The event at the Diamond Country club, near Vienna, is the first European Tour event in 2021 taking place on the continent.
Lydia Ko is golfing like she is a kid again. In other words, she’s tough to beat.
No one came close at this week’s Lotte Championship. Ko torched Kapolei Golf Club and tournament records in the process. A final-round 65 Saturday left her at 28-under 260 and seven shots ahead of everybody.
It brought back vivid memories of the teenager from New Zealand who became the youngest golfer — female or male — to rise to No. 1 the world in 2015. She is the LPGA’s youngest-ever winner, major winner, Rookie and Player of the Year.
Ko, who turns 24 next Saturday, won 14 times in her first 81 starts, including twice as an amateur in 2012 and ’13. But she had only won once since — three years ago — until Saturday.
“When it doesn’t happen you do doubt,” Ko said. “If I said I didn’t doubt myself at all it would be a lie. I wondered if I’d ever be back in the winners circle, but obviously I’m grateful for all that’s happened in my career so far.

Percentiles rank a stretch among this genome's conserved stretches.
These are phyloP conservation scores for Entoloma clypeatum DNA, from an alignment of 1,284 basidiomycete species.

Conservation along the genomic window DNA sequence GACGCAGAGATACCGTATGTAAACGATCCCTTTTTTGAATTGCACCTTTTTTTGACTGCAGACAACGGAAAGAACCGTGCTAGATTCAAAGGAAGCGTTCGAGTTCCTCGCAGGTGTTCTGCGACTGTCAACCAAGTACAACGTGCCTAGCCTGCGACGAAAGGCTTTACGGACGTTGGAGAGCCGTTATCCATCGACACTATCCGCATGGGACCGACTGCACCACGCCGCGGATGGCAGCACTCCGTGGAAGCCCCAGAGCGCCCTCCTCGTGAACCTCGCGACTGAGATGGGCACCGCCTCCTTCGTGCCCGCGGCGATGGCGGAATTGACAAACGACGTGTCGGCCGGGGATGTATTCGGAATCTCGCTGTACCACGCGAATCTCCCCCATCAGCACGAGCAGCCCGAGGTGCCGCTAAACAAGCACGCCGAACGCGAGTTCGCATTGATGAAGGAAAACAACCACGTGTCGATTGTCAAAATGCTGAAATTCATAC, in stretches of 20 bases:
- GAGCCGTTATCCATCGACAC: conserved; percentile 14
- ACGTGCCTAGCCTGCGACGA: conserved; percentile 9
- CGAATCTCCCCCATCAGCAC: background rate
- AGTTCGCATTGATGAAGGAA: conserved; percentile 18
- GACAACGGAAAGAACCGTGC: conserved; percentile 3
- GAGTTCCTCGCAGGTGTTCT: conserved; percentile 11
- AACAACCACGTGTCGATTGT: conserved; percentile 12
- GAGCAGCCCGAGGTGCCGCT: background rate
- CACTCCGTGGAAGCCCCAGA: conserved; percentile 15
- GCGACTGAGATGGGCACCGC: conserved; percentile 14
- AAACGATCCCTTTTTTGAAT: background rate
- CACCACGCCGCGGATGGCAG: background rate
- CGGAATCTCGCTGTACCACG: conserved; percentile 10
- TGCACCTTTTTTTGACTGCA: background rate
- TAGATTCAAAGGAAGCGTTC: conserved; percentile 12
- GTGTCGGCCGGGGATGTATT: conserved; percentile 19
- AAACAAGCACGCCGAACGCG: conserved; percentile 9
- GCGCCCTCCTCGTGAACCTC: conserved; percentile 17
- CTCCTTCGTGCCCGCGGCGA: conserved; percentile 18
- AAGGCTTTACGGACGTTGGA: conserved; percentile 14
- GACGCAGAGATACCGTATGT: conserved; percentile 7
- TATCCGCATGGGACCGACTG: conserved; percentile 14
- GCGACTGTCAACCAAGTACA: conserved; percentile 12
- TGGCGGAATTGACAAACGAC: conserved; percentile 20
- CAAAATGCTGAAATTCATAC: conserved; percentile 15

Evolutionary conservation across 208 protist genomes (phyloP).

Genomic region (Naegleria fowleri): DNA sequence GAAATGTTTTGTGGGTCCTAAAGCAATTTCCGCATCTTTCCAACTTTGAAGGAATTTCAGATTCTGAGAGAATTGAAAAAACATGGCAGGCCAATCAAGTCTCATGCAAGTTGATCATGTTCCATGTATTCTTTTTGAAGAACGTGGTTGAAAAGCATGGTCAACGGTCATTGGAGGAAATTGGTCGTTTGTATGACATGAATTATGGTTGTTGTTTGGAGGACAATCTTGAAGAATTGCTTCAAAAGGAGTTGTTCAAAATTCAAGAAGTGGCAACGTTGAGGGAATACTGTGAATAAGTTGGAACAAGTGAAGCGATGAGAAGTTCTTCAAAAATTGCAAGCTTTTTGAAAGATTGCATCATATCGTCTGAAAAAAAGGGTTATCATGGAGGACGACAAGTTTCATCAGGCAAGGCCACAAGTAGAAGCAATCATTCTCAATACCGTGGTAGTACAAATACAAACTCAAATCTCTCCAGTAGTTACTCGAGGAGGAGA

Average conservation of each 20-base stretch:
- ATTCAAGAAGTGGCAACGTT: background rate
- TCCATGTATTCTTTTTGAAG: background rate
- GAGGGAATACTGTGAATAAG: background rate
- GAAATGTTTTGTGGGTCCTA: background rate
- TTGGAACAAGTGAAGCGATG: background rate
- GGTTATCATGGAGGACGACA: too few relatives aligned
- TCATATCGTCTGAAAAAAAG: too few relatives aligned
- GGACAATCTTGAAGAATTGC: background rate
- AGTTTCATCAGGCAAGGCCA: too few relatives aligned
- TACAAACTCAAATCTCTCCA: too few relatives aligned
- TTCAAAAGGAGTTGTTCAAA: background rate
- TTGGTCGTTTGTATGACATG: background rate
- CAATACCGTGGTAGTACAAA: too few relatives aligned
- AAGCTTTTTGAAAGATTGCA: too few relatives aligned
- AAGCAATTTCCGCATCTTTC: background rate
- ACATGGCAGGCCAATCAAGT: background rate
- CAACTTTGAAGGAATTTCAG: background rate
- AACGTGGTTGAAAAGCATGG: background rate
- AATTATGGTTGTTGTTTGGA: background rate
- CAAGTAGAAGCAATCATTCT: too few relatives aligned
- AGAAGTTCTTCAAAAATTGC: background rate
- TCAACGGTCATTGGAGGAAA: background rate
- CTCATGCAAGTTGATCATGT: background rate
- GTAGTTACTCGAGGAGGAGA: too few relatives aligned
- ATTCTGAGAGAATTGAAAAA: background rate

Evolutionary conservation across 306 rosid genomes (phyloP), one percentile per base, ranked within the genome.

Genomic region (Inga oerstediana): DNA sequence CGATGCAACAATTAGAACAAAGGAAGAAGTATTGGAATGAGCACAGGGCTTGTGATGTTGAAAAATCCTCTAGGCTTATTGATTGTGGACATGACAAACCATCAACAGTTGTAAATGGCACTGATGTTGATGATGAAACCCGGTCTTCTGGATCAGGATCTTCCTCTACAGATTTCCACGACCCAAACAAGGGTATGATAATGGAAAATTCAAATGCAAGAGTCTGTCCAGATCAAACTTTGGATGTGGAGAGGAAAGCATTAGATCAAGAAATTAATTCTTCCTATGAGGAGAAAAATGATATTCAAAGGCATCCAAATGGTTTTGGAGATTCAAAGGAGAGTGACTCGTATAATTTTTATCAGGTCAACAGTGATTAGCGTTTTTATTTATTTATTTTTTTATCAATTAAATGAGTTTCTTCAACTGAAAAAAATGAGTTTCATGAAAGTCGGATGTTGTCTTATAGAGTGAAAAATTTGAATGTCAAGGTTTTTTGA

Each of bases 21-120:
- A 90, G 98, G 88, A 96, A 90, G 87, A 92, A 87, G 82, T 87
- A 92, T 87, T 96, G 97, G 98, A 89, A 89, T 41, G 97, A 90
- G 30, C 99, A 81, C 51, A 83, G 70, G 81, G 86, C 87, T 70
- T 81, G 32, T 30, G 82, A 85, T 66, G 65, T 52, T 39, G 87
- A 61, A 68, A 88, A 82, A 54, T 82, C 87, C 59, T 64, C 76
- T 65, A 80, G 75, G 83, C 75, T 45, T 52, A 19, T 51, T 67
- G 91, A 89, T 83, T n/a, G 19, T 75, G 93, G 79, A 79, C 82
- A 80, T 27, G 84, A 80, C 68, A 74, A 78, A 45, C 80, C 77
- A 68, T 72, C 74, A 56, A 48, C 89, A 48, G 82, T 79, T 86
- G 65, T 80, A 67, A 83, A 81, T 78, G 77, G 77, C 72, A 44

“It’s been a fun week in Hawaii and to be back in this position is obviously super cool.”
Ko came up three strokes shy of the LPGA record of 31 under. That was set by Sei Young Kim, who finished tied with Inbee Park, 22-year-old Nelly Korda and Irish rookie Leona Maguire at 267.
Park and Kim, both from South Korea, are ranked 2-3 in the world and Korda is fourth. Kim beat Park in a Lotte playoff six years ago, while Maguire was in the midst of a brilliant college career at Duke.
Park, who vacationed in Hawaii as a child, now has five Top-Five finishes at Lotte, but no wins. With her 63, she shared low-round honors Saturday with Jenny Shin.